Pope Paul has left to our Institute clear directives and programmatic guidelines for an itinerary of renewal and of missionary zeal. “If I may express a wish I have”, he said to the Chapter members on 3rd March 1969, after noticing an unequal distribution of sisters over the various Continents, ”it is this: that instruments ever more fit, even in the number of persons available be provided for the needs of today’s apostolic action, in areas which unfortunately are more poorly furnished with works and active sisters. It seems to me that the ardent spirit of your holy foundresses, so open to the spiritual distress of men, is today more insistently asking this of you as well; and I am sure that you will respond favourably to their desire, as you have always done, and will more than ever do”. His wish has certainly added vigour to the urging of the Holy Spirit, resulting in the Special Chapter’s directives to re-distribute the apostolic strengths of the Institute, taking into account the most urgent needs of the Church. The way forward is hard and demands a spirit of poverty and courage, yet the Institute is today gradually building on this new ground of its mission.

Speaking of the  essential link between consecration and mission and of the apostolic dimension of prayer the Pope said: The Charity “is your charism: you must learn how to draw it from the ever-living source of the Life of the Blessed Trinity, so as to live it within you in the intimacy of grace and communion with God through the Church, and spread it outwards as in thousands streamlets towards the brethren” (7 April 1975).  Pope Paul has proclaimed by his life as well as by word that a humble, profound intimacy with the Father is the one-and-only source of communion and missionary drive. All through his life his mind sought Christ the Lord, he loved Christ in the way eminent saints have loved him, and from that love he drew an inner vitality that heightened his human energy. I suppose all of us have noted this aspect of his message; for the Institute it speaks of hope: if our religious family, which is sadly diminishing in number, regains gospel quality, it will flourish again and vocations will surely spring and grow.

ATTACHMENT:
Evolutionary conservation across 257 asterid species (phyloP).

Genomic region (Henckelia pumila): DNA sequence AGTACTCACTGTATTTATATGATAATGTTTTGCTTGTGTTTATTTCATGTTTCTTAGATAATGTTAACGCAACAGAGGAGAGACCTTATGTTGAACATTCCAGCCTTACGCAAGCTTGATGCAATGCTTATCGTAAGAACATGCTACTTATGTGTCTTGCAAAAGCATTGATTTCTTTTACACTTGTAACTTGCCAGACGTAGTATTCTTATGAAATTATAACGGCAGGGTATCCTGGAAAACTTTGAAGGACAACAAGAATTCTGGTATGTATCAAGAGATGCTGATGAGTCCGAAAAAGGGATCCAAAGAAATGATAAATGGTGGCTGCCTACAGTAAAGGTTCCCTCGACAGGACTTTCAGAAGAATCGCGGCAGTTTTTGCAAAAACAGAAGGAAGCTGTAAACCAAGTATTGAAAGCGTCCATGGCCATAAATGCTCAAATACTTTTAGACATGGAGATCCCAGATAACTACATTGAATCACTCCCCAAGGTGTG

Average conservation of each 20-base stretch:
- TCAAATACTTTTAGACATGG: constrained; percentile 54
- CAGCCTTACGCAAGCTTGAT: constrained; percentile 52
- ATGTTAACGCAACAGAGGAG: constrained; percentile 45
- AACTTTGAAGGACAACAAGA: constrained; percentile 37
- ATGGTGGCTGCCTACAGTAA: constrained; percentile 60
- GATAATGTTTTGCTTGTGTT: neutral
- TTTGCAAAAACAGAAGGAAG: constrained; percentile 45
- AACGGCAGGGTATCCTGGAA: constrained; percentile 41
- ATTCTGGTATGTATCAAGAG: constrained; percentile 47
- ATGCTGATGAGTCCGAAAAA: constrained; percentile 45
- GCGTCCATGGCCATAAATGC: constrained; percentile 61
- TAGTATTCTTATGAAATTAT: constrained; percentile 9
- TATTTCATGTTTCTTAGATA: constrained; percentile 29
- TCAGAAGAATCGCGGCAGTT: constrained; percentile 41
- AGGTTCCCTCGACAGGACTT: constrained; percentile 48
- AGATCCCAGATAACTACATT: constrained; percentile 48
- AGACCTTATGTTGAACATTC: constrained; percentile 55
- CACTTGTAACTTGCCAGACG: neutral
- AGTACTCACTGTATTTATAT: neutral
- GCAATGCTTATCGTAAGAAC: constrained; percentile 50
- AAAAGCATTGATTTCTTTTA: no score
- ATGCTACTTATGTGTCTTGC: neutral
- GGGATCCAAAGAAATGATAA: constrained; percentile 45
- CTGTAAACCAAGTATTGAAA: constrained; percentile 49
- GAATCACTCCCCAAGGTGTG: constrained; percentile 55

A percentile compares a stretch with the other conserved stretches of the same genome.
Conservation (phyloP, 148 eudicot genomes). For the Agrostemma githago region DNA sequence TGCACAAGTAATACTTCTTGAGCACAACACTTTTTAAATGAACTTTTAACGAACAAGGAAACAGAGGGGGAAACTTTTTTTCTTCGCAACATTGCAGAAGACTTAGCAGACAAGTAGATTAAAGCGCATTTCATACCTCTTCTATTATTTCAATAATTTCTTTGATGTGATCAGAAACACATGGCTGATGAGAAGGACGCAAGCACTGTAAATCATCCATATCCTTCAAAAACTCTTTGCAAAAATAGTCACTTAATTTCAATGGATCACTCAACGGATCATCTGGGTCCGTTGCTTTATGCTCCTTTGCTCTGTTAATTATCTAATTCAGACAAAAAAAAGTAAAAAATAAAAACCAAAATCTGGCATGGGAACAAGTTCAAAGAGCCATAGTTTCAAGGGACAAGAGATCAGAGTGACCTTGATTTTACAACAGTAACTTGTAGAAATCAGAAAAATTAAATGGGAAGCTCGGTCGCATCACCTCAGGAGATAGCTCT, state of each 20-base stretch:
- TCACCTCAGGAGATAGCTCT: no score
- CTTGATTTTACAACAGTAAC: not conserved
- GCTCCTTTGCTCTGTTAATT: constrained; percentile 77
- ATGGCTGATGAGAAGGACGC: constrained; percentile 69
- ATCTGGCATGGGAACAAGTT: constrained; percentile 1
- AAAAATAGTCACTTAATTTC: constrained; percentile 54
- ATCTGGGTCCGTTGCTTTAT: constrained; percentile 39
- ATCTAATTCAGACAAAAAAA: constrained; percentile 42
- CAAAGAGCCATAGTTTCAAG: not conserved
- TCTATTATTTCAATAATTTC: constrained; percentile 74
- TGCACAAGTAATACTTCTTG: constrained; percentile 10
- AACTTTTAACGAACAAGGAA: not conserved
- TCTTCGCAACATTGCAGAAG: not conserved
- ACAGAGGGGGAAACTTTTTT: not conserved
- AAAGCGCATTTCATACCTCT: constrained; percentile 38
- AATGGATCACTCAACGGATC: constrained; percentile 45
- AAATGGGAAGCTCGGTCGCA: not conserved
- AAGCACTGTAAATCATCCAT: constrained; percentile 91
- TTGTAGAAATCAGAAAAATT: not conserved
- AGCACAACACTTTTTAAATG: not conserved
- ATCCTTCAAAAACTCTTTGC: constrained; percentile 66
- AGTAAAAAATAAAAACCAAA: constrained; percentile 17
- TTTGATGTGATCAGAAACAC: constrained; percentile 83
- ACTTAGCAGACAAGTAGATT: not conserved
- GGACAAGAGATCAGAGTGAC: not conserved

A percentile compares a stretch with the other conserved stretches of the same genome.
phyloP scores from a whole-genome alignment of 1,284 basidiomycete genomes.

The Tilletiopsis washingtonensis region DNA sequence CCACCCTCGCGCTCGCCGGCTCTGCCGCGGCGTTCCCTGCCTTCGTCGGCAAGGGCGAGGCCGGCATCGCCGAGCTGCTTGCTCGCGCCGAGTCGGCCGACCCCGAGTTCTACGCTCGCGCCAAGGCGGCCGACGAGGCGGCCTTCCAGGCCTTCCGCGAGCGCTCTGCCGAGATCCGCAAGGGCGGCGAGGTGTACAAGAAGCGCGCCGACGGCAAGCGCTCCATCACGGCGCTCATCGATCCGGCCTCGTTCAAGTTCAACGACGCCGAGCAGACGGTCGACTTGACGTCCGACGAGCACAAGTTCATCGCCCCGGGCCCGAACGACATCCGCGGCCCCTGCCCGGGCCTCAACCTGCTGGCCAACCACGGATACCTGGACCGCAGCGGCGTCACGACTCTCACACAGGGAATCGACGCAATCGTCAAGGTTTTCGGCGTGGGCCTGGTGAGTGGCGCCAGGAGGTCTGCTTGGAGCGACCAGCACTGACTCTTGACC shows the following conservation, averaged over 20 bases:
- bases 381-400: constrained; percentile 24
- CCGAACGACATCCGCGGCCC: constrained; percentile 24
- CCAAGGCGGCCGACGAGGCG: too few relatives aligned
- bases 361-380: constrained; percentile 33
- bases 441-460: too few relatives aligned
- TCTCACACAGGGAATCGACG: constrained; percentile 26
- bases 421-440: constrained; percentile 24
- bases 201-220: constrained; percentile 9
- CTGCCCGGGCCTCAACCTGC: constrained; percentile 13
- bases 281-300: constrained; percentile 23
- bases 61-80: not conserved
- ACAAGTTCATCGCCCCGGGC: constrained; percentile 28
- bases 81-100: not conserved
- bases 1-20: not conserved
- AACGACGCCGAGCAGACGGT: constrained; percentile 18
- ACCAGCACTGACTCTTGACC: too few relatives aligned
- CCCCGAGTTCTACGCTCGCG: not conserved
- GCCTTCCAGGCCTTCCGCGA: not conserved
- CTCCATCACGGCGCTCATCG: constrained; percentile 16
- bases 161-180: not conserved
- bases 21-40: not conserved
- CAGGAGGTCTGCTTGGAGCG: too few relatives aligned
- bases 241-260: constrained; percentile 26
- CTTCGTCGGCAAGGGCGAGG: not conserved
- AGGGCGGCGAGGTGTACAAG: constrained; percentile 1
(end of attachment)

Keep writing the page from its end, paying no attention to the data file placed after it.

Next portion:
“Today more than ever the religious life must be lived in its fullness and in its high, severe demands of prayer, humility, poverty, spirit of self-sacrifice and austere observance of the vows. In a word, it must be holy, because no effort, no other method however generous it may be, can ever take the place of holiness” (Letter-message of 16 February 1975). That has always been the Pope’s standpoint.

Pope Paul who by temperament was a man who suffered deeply, has written “Gaudete in Domino”, an Apostolic Exhortation on Joy, and on the theme of joy he dwelt with us as well in his familiar talks. On 7 October 1973, at a moment in a lively conversation, he said to me, “Go ahead with trust!” ... “and with the joy of belonging to the Lord” I added. He eagerly joined  in again: “Yes, yes, Exactly! Please teach the other Sisters too that their life should bear the mark of self-sacrifice, of the Crucified Lord, but in joy”.

 – taken from the  letters of Mother Angelamaria Campanile, 1978